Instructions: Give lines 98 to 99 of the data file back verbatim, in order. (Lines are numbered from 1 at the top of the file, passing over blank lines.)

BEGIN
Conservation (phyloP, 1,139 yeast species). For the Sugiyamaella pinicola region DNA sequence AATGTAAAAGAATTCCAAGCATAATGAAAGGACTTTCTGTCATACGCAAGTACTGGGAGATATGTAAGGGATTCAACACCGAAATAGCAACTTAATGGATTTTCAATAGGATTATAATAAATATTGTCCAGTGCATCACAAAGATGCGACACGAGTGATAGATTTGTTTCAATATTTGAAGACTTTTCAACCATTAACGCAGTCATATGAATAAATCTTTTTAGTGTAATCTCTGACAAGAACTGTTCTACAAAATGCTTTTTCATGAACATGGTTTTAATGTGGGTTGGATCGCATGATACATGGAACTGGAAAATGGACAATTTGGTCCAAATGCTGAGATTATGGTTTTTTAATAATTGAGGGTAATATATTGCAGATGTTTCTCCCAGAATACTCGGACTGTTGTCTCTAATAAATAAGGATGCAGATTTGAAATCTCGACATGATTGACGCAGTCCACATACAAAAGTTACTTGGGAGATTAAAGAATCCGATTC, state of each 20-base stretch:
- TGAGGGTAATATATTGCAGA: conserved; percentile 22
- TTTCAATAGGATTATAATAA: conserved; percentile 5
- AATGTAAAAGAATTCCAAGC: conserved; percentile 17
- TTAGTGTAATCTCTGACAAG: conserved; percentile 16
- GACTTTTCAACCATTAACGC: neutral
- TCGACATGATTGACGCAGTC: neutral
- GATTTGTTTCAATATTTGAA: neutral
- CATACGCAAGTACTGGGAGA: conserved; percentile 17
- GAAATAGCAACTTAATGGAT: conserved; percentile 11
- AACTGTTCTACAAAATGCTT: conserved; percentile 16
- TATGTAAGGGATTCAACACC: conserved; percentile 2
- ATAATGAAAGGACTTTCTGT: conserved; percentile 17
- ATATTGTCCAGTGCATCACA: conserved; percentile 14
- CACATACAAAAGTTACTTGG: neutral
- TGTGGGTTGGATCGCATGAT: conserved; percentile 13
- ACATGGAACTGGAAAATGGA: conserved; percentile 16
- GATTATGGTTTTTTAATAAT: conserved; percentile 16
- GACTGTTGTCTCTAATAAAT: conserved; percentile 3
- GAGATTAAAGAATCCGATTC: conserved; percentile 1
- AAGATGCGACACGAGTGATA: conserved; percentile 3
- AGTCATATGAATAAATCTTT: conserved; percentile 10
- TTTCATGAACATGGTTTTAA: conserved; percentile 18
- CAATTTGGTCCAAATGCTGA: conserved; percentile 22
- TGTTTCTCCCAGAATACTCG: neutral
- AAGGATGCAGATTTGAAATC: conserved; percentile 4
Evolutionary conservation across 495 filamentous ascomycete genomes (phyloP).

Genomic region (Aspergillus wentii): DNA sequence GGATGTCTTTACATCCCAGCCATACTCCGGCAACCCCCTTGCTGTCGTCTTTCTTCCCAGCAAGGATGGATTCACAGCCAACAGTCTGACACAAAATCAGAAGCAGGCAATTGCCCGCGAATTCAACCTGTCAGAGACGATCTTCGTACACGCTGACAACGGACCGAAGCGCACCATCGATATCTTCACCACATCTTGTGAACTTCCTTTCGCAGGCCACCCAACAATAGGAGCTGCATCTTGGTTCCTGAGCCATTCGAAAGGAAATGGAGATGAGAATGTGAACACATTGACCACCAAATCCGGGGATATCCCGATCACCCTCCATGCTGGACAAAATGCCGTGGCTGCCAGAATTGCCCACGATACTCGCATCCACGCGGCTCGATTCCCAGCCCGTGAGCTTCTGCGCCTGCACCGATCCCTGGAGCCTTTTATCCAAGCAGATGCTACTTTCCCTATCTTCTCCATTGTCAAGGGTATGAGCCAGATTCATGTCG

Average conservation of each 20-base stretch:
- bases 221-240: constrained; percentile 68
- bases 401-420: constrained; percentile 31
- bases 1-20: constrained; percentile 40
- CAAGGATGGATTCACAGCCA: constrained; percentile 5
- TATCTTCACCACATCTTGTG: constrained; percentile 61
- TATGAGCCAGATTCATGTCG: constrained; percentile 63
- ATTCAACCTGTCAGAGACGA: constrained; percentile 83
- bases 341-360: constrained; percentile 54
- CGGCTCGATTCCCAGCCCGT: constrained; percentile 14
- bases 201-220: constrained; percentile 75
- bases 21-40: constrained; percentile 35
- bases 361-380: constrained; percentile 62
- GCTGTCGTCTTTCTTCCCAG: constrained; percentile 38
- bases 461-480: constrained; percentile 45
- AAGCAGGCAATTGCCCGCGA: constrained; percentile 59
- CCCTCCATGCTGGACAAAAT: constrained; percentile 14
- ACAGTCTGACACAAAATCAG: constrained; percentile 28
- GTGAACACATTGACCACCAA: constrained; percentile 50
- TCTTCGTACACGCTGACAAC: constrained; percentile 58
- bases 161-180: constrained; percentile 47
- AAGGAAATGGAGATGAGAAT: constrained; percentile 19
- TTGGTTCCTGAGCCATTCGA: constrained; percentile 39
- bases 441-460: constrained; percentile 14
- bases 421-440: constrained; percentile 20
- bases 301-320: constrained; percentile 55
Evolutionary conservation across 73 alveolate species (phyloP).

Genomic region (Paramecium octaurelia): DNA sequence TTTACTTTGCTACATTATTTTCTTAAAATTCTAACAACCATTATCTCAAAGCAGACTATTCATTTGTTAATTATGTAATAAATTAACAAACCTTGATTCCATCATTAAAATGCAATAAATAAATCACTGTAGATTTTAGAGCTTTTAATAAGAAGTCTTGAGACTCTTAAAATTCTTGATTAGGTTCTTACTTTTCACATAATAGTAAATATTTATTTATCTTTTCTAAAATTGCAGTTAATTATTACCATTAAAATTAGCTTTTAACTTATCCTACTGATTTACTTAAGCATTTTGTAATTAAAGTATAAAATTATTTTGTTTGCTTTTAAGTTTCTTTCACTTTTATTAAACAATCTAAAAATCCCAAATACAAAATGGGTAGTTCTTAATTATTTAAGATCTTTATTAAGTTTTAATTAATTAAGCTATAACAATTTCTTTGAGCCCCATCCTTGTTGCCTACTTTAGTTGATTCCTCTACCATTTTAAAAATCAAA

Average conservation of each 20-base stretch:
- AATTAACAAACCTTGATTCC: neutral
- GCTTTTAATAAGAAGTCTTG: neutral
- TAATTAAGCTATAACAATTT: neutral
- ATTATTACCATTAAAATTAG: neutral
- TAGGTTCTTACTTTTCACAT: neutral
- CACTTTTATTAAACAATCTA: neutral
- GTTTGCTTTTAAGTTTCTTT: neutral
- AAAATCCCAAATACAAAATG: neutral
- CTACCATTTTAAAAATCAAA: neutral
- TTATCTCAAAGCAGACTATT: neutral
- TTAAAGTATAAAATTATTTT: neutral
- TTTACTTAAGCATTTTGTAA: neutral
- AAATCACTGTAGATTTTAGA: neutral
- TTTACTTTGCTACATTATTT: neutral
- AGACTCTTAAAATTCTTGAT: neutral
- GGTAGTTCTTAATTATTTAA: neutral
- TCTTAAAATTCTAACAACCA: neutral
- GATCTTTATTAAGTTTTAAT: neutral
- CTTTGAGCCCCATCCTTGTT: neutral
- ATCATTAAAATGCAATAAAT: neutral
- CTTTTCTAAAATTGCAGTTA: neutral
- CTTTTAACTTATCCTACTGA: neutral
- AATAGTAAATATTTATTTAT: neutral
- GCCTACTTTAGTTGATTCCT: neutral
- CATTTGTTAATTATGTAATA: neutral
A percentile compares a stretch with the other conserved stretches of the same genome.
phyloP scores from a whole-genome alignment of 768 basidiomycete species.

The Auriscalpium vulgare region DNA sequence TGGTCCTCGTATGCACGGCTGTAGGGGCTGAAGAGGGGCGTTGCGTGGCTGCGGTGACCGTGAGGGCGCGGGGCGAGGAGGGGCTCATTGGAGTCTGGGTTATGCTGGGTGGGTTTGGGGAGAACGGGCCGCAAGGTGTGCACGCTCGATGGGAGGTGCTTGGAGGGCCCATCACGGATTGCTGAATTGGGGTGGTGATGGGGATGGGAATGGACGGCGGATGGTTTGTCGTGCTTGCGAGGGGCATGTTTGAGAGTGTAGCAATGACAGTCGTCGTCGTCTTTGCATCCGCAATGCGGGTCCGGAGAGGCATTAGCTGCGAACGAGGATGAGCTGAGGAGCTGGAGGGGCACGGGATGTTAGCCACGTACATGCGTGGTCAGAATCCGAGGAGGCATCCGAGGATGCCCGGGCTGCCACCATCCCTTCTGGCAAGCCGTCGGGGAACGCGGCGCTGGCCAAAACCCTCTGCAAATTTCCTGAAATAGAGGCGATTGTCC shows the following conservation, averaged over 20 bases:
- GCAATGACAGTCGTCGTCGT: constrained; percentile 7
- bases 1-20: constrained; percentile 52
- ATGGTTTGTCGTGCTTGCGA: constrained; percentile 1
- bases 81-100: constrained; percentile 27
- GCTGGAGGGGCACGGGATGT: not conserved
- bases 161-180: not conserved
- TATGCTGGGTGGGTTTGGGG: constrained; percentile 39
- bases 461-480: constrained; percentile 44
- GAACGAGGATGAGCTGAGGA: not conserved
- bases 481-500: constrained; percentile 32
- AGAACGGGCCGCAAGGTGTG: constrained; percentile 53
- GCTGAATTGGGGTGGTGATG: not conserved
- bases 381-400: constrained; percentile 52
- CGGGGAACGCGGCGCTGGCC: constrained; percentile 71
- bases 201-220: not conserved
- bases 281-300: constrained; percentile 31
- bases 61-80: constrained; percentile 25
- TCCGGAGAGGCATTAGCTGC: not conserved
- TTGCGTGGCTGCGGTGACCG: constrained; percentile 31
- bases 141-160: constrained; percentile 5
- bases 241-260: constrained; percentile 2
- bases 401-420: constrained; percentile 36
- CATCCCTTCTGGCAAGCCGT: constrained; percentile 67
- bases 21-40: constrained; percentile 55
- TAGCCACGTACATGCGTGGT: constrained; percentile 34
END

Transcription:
- bases 381-400: constrained; percentile 52
- CGGGGAACGCGGCGCTGGCC: constrained; percentile 71